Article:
We’ve enjoyed seeing the development progress of Veronica, [Quinn Dunki’s] 8-bit computer project. It started out on a breadboard, then moved to edge-connected PCBs, and now [Quinn] has given Veronica a body of her own.
The donor is a Philco Model 42-327T and was produced in 1942. It was chosen because it is non-functional and missing several pieces. We wonder about the collector’s value of the piece but since [Quinn] snagged it from eBay there can’t be in huge demand right now. The teardown images are priceless. There seems to be no reasoning behind component placement for the beast. It looks more like a junk drawer packed full of relic components than something that actually worked once upon a time.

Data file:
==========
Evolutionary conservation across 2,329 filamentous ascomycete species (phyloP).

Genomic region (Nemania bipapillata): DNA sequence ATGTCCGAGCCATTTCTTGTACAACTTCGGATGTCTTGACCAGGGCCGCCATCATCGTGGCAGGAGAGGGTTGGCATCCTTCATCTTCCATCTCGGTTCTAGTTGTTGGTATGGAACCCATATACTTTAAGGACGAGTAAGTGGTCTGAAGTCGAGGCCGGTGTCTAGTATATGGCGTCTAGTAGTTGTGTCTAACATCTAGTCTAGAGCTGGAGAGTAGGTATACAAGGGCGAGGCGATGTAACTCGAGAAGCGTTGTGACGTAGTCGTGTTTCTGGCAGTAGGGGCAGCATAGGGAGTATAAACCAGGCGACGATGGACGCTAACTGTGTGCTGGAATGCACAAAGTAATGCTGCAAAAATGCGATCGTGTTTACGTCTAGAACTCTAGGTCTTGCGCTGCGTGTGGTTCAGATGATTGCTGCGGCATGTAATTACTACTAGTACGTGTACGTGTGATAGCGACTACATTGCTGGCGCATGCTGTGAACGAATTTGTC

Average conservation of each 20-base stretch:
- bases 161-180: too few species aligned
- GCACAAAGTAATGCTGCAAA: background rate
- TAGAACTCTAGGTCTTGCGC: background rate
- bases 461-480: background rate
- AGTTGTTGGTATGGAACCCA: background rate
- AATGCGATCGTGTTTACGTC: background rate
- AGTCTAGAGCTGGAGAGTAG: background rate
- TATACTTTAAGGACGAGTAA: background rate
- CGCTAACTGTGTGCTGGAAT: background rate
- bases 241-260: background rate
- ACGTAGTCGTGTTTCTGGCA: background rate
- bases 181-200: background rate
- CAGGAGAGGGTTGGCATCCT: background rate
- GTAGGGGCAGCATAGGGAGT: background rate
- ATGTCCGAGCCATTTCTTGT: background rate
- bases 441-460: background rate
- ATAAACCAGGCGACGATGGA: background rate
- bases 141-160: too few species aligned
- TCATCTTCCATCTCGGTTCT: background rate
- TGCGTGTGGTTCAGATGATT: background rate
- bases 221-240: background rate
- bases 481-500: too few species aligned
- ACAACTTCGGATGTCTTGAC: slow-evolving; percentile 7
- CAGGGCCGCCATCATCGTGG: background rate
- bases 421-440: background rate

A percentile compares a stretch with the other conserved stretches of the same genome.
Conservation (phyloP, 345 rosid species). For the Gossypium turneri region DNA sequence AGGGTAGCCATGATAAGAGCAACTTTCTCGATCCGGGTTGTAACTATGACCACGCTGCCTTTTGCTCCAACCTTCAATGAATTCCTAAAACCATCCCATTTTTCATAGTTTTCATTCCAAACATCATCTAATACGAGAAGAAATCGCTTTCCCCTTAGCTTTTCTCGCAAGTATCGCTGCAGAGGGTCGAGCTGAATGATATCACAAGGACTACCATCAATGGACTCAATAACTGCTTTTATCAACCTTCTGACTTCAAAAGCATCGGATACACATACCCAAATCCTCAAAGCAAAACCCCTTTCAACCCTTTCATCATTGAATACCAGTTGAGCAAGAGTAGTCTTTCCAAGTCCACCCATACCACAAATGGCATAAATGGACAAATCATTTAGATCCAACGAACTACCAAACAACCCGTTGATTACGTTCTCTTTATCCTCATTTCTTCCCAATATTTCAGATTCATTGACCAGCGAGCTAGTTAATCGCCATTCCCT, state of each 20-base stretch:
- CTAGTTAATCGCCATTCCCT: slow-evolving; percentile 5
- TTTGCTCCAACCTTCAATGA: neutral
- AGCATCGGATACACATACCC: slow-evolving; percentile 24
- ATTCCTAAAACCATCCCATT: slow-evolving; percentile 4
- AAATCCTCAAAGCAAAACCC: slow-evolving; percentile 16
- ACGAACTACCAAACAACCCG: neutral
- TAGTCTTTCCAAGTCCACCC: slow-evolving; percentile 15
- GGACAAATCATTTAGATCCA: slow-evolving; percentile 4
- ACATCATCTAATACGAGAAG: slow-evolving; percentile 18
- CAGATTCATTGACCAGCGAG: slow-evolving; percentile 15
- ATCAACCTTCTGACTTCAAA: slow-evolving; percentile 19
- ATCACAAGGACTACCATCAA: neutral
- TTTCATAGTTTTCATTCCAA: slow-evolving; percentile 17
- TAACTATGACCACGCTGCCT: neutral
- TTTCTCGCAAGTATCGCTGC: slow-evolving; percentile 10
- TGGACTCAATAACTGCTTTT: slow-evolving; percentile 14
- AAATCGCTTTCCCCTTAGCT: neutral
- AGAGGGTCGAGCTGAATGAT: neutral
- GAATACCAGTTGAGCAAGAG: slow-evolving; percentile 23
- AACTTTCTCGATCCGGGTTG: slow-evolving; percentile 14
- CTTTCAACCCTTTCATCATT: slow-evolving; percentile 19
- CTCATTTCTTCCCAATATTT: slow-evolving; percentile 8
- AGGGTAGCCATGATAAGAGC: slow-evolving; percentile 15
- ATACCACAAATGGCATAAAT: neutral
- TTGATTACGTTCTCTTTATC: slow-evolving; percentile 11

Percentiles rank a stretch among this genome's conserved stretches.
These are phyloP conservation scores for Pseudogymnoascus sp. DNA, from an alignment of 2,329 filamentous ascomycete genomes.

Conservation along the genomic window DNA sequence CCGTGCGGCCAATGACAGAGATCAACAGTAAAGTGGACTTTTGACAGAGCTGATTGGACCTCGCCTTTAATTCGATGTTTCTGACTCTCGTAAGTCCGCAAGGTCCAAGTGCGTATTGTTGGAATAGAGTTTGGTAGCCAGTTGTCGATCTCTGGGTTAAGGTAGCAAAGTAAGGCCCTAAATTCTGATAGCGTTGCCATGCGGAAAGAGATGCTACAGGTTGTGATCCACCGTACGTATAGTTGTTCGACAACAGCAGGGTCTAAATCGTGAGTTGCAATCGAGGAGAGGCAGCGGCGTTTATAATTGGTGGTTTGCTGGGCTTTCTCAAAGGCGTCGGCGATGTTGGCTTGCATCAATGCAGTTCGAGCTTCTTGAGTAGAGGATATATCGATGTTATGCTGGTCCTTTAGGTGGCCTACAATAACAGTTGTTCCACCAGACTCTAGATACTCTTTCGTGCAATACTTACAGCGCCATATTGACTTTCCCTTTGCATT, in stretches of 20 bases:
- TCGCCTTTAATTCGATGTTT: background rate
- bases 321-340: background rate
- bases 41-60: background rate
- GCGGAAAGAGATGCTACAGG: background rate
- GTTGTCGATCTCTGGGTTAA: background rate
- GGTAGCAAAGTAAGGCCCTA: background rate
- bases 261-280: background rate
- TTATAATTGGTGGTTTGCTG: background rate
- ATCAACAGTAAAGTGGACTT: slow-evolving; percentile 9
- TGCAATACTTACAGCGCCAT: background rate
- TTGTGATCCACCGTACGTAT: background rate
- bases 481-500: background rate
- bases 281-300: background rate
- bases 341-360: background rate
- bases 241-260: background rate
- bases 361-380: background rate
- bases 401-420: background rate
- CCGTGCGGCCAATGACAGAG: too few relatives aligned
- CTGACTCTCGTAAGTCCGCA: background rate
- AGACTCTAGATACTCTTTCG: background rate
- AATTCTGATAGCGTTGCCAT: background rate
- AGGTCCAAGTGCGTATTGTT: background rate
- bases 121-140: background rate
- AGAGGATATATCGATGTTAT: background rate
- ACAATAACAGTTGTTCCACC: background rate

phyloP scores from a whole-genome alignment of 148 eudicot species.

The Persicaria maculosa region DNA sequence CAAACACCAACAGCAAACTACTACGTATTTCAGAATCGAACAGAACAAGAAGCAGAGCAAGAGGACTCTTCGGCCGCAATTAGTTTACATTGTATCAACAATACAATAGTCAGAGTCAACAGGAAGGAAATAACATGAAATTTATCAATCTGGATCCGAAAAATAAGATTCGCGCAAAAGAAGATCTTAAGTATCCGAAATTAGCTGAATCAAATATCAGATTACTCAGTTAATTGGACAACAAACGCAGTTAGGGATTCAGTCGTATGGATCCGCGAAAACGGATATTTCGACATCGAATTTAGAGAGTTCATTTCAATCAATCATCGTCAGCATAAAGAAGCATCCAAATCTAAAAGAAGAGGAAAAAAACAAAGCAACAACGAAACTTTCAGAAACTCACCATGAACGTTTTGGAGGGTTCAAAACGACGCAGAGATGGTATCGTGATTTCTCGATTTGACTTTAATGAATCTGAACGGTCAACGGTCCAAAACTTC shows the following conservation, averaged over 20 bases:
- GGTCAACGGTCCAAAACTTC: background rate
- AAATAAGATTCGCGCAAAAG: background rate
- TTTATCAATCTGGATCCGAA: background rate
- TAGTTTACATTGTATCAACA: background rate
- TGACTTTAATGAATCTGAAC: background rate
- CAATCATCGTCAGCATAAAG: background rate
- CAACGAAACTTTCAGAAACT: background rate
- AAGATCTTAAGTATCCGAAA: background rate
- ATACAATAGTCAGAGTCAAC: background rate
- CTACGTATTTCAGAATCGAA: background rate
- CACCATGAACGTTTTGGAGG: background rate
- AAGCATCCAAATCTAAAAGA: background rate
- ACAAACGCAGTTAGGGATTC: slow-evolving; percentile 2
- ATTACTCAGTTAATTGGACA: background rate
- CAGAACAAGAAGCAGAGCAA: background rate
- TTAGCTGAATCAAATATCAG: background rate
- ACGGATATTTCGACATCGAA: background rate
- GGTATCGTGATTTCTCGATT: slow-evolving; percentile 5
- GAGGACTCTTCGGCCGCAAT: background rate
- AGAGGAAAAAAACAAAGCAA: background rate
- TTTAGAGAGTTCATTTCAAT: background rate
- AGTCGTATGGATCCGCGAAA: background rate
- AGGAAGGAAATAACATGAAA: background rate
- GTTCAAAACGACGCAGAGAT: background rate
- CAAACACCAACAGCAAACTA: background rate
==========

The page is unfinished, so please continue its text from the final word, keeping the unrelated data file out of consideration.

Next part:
But we digress. After gutting the retro wooden case [Quinn] set out to fabricate her own face plate. Since she’s comfortable working with copper clad, she whipped up a negative design and etched the dashboard seen above. It mounts in the original dial opening, and hosts all of the controls she needs to work with the 8-bit computer. Just below is where the present buttons used to be located. You can just see the hexout display for reading data from the registers mounted in that void.